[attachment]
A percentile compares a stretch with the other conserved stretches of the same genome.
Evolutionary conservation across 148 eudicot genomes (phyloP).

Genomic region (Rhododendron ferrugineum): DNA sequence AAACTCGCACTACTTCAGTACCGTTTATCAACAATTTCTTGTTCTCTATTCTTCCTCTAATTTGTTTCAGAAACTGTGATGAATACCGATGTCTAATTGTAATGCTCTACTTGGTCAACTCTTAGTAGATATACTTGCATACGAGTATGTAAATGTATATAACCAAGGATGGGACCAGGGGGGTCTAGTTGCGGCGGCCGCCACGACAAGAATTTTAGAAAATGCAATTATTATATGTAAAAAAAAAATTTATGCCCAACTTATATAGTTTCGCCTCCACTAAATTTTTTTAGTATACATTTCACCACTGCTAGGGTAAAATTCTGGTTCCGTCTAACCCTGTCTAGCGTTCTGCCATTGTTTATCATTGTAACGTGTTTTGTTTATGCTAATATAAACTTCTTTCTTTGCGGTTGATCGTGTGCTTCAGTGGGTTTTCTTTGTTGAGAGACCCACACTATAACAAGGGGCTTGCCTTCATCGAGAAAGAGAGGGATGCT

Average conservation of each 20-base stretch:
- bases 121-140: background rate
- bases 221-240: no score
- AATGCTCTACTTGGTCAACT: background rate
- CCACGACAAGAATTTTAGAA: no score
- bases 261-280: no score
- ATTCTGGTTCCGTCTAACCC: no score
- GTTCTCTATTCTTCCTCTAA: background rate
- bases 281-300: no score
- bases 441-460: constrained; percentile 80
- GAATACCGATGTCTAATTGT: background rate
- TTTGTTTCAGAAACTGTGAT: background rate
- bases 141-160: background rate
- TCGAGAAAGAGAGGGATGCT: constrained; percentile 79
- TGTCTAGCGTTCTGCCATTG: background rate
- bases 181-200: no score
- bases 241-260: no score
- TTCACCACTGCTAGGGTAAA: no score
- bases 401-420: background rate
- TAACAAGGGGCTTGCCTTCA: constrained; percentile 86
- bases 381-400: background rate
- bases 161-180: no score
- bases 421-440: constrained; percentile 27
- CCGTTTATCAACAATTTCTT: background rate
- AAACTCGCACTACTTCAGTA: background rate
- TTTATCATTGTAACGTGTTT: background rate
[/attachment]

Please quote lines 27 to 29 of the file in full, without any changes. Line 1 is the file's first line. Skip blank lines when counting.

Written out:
- CCGTTTATCAACAATTTCTT: background rate
- AAACTCGCACTACTTCAGTA: background rate
- TTTATCATTGTAACGTGTTT: background rate